We use the relative brightness of neighboring pixels to describe a keypoint. By uniformly quantizing the azimuth angle and the distance coordinates, the neighbor region of each keypoint is divided into n non-overlapping sub-regions, where n=24 in Fig. 4. The advantage of using a log-polar coordinate system is that this system is more sensitive to the image points nearby the center than those points farther away. For each neighboring pixel of a keypoint, we calculate the contrast value, i.e., the difference between the gray levels of the pixel and those of the keypoint. As shown in Fig. 4(a), a sub-region may contain some pixels with positive contrast values (the pink pixels), and some with negative contrast values (the blue pixels). We summarize the information in each sub-region by averaging the positive and negative contrast values respectively; therefore each sub-region can be described by a 2-tuple contrast vector, as shown in Fig. 4(b). We then concatenate the contrast vectors of all sub-regions to form a 2n-dimensional vector and define it as the L-CCH descriptor, where n is the number of sub-regions. Finally, to make the L-CCH descriptor invariant to linear lighting changes, we normalize it to a unit-length vector.
Having obtained the L-CCH descriptor for each keypoint, we can quantify the similarity between two keypoints based on the Euclidean distance between their descriptors. A short Euclidean distance indicates that the keypoints are similar in terms of neighboring information. Based on this property, we find the most similar keypoint on a suspect webpage for each keypoint, K, on the authentic webpage by the following steps: First, we search for the two keypoints, A and B, on the suspect page that have the shortest and the second-shortest Euclidean distances from the keypoint, K, on the authentic page. Second, we consider K and A as a successful match if the ratio between the distance from K to A and the distance from K to B is smaller than a certain threshold (set to 0.6 in our experiments); otherwise, we consider that the keypoint K has no corresponding keypoints on the suspect page. An example of image correspondence found by the L-CCH descriptor is shown in Fig. 5, where a line connecting two keypoints means that a match exists between the images.
Figure 5: Sample result of image matching using the L-CCH descriptor.

3.2  Page Similarity Degree

To determine whether a suspect webpage is a phishing webpage, we evaluate its similarity to the potential target based on CCH descriptors. Ideally, the number of successful matches found by descriptors should indicate the degree of similarity between the two pages. However, this is not always true in the cases of webpage comparison. Two webpages may have a number of keypoint matches not because they look similar, but simply because they contain the same logo, e.g., the logo of VeriSign, Inc., a well-known identity protection service provider. Therefore, to judge the similarity of two webpages, we need to consider not only the number, but also the spatial distribution, i.e., the locations, of the matched keypoints.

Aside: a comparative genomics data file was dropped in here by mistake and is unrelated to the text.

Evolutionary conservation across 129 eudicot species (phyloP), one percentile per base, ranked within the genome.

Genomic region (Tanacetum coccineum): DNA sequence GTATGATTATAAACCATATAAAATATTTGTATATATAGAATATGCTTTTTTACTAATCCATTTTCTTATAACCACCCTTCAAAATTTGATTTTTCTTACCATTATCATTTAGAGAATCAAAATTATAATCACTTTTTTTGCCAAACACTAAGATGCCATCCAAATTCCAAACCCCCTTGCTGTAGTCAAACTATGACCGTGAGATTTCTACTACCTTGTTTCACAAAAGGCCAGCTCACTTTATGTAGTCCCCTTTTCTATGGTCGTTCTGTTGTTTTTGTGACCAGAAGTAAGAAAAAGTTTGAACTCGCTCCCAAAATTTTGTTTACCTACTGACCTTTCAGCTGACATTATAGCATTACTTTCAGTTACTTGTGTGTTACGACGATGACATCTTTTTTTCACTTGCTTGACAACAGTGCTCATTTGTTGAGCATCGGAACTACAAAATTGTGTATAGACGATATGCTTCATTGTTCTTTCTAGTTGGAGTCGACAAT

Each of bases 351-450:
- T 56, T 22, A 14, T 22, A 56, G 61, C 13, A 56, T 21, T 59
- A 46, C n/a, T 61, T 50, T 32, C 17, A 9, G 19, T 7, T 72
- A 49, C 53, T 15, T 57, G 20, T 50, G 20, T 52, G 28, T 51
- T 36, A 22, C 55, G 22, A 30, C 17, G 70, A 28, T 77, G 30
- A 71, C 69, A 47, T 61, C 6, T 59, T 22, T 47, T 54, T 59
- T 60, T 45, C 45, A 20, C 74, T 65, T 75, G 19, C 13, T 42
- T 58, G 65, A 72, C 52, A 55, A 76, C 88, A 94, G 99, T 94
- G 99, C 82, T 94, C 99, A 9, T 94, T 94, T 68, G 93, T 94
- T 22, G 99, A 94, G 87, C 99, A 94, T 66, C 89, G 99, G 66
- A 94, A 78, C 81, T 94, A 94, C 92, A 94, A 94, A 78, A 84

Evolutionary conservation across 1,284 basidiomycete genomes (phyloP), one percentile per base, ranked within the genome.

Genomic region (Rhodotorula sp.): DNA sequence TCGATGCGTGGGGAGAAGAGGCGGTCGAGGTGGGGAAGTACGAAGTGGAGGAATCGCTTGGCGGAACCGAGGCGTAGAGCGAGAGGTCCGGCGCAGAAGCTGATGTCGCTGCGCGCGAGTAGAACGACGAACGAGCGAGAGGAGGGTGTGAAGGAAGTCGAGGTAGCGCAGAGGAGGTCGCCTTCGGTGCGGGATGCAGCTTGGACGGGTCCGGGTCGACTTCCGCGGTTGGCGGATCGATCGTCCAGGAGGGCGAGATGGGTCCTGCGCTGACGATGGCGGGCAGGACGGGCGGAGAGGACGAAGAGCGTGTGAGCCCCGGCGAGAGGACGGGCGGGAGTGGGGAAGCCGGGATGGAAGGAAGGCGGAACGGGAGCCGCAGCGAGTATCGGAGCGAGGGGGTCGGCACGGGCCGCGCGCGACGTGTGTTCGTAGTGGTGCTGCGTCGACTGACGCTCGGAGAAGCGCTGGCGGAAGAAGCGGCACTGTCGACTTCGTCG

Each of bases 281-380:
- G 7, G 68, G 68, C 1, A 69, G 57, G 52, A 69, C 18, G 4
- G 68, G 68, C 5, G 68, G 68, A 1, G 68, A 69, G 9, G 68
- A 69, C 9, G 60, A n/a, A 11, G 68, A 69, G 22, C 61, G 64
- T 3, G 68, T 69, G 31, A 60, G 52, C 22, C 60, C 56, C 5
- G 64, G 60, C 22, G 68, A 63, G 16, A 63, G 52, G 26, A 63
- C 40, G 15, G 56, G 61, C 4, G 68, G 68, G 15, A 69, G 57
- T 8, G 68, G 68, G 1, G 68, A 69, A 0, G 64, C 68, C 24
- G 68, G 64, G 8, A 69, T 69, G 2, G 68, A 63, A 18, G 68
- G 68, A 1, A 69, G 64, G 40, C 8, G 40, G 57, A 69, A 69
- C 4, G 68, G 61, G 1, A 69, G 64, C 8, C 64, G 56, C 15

Figure 6: Clustering and matching of eBay's official page and a phishing page. Different clusters are circled in different colors.
Figure 7: Matching two pages from different sites. In this case, there are too few matched keypoints required to perform clustering.
To take the location of matched keypoints into account, we use the k-means algorithm [5] to divide them into a number of coherent groups based on their spatial distributions. The algorithm ensures that the keypoints in a group are always in a neighboring region. Figure 6 shows the clustering result of the official eBay webpage (left-hand side) and a phishing eBay page (right-hand side), where k=4 groups are circled using different colors. Based on the results, we match groups of keypoints between the two webpages by voting; that is, for a group of keypoints, A, on the authentic page, a group of keypoints, B, on the suspect page will be considered as A's mapping if most of the keypoints in A match keypoints in B. We then define a keypoint as geographically matched if its group is a mapping of its corresponding keypoint's group. In cases where two pages are dissimilar, the number of matched points will be small so that the clustering cannot even be performed. For example, Fig. 7 shows the matching result of pages from different sites. Although a few of match, none of them are considered geographically matched as no clusters are found. Given the geographical matching information, we define the similarity degree between two webpages by the ratio of geographically matched keypoints to all the identified keypoints on the two pages. As phishing pages are similar to the authentic pages they try to mimic, we use the similarity degree between a suspect webpage and the authentic page to determine whether the suspect is indeed a counterfeit, which is normally designed to steal users' sensitive information.

4  Performance Evaluation

Table 1: The Top 5 Phishing Target Sites
Sites Number of Records CR FNR FPR
eBay 70196.8% 0.0% 0.1%
PayPal 63297.7% 0.0% 0.1%
Marshall & Ilsley Bank 13897.7% 0.0% 0.1%
Charter One Bank 11698.0% 0.0% 0.1%
Bank of America 5195.4% 2.0% 2.1%
Total Number of Phishing Target Pages: 300 pages in 74 sites.
CR: Correct Rate; FNR: False Negative Rate; FPR: False Positive Rate